Key point: American products are built to last--especially submarines.
In 2005, a U.S. Navy attack submarine collided head-on with an undersea mountain at more than thirty miles an hour. Despite the damage the ship sustained and the crew’s injuries, the USS San Francisco managed to limp to her home port of Guam on her own power. The incident was a testament to the design of the submarine and the training and professionalism of her crew.
USS San Francisco is a Los Angeles-class nuclear attack submarine. Submarine builder Newport News Shipyard began construction on her in 1977, and she was commissioned on April 24, 1981. The submarine joined the U.S. Pacific Fleet and served there throughout her career.
Like all Los Angeles subs, she displaced 6,900 tons submerged, was 362 feet long, and had a beam of 33 feet. A General Electric PWR S6G nuclear reactor provided 35 thousand shipboard horsepower, driving the submarine to a speedy 33 knots. A typical crew consisted of 129 officers and enlisted men.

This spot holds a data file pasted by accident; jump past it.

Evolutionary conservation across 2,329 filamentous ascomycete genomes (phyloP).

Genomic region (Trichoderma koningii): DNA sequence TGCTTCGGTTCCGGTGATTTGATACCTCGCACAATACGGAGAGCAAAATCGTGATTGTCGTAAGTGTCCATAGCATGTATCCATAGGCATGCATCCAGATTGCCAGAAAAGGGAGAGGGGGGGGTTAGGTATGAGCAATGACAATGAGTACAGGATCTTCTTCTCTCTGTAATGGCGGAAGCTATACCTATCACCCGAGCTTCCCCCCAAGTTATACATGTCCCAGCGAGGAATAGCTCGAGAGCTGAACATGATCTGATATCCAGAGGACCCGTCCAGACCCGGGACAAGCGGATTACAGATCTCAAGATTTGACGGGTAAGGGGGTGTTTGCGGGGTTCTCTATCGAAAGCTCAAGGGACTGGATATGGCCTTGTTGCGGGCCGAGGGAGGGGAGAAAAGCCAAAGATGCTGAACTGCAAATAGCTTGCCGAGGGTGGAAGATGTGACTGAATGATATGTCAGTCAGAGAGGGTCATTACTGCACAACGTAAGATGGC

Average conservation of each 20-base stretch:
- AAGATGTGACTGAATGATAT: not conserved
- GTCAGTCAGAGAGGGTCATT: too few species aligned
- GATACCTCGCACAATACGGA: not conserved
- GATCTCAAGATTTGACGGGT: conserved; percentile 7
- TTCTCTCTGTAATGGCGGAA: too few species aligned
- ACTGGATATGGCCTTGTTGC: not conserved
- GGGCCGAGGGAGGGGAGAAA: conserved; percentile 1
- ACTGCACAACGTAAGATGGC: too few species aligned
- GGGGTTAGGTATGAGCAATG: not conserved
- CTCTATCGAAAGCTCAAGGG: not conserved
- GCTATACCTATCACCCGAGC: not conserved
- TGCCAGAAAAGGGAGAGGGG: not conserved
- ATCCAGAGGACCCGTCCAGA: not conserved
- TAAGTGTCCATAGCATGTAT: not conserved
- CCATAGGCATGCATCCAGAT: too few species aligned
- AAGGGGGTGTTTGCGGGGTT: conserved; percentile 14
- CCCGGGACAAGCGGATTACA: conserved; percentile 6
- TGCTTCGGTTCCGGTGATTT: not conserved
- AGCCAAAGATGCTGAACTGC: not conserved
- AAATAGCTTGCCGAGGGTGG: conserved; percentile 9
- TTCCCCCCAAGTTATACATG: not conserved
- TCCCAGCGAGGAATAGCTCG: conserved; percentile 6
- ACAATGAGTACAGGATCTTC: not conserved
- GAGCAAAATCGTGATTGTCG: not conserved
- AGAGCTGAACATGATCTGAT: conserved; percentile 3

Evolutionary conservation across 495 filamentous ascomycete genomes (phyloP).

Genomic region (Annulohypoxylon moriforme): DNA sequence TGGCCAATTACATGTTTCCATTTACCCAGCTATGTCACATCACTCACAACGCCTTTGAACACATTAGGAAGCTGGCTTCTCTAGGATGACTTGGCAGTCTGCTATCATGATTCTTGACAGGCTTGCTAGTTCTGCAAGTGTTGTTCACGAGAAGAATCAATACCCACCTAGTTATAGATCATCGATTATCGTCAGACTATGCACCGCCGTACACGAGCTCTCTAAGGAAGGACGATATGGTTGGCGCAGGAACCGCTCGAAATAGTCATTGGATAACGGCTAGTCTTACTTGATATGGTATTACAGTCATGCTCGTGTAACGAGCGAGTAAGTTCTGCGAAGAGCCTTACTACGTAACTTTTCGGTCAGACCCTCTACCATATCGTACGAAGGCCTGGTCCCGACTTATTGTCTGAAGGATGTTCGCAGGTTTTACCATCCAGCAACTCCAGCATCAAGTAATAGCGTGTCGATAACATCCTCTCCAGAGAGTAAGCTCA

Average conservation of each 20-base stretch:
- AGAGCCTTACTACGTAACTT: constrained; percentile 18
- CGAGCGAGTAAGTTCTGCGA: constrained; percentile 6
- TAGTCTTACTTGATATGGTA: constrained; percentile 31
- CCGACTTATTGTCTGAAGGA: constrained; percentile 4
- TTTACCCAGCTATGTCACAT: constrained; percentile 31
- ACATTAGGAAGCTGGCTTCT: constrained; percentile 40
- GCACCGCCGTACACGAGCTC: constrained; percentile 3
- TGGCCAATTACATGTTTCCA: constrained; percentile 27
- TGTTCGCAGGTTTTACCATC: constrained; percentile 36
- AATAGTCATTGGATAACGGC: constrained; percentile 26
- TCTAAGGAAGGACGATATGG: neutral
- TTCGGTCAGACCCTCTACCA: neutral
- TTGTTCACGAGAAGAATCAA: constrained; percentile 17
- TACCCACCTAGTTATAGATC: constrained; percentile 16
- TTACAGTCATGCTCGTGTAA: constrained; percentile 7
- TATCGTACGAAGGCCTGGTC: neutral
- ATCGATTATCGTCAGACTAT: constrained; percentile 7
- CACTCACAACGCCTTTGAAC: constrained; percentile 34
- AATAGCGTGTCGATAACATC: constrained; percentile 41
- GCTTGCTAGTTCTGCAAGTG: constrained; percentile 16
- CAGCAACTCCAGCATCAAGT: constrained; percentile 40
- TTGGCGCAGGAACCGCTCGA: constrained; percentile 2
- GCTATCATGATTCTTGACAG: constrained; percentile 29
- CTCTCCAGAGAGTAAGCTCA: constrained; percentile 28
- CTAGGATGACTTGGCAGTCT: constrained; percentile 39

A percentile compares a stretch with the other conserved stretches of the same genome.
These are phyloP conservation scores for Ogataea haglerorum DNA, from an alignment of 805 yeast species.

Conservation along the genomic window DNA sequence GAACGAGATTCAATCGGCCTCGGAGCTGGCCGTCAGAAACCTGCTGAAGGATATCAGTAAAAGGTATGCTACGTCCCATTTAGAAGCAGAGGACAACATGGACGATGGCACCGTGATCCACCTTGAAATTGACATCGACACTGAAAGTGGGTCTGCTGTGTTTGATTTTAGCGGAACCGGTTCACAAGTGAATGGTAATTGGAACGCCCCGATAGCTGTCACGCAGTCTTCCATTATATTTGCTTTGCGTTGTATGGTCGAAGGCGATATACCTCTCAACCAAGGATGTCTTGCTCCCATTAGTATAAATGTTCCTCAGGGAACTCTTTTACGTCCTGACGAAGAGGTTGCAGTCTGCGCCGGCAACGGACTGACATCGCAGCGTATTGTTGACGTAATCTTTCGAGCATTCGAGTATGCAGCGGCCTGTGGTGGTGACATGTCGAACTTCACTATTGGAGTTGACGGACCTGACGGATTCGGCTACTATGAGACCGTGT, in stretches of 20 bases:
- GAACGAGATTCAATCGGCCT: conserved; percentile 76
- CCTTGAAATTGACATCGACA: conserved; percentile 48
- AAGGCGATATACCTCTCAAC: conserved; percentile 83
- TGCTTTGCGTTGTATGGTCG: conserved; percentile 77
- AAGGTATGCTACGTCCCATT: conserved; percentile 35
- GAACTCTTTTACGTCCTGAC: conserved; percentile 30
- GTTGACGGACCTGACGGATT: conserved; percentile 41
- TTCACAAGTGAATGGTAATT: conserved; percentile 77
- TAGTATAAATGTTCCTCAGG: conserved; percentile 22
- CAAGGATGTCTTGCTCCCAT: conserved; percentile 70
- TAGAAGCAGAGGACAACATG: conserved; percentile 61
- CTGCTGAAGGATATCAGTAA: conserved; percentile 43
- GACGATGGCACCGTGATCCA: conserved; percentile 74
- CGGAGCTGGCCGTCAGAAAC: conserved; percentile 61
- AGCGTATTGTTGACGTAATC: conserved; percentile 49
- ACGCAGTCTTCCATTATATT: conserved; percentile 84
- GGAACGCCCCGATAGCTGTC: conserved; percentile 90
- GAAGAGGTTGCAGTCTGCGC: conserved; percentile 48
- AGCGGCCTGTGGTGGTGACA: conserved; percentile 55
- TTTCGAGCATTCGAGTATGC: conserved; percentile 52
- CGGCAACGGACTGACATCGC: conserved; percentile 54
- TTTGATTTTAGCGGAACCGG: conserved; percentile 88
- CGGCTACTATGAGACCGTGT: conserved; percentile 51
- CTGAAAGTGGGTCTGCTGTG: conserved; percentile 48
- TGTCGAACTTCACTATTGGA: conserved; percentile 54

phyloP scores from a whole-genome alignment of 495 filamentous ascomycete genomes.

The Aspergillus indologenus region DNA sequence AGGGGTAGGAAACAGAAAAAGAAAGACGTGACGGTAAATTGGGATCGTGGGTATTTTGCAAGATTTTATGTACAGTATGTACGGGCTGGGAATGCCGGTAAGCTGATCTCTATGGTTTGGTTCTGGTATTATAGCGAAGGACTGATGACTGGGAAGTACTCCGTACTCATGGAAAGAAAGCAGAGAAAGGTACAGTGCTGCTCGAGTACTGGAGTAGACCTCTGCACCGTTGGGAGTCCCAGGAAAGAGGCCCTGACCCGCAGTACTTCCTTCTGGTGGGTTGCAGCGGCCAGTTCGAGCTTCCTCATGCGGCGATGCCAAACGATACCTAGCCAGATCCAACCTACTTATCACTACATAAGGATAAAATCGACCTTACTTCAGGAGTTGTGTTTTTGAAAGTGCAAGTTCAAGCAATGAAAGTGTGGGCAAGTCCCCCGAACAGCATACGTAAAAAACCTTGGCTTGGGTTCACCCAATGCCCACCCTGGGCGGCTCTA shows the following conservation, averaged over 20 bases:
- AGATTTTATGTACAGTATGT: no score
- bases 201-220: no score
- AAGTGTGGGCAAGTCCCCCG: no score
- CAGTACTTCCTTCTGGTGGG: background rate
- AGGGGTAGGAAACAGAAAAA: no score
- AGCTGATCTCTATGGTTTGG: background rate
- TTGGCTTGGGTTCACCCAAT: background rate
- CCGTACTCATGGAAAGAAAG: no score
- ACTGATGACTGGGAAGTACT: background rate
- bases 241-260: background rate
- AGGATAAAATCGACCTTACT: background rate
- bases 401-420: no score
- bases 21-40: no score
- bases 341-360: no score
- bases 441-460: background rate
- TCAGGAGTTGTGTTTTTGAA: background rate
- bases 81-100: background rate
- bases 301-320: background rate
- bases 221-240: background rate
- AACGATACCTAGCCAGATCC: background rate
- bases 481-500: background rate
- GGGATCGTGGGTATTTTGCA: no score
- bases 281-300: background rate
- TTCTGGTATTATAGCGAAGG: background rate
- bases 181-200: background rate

On January 8, 2005, the USS San Francisco was traveling at flank (full) speed—approximately 38 miles an hour at a depth of 525 feet. She was 360 miles southeast of Guam heading to Brisbane, Australia for a liberty stop. Navigation plotted the route based on undersea maps that were generally agreed to give the most complete view of the seabed. According to The New York Times, the captain went to lunch and the navigation officer, believing it was safe to do so, dived the sub from 400 to 525 feet and accelerated to flank speed.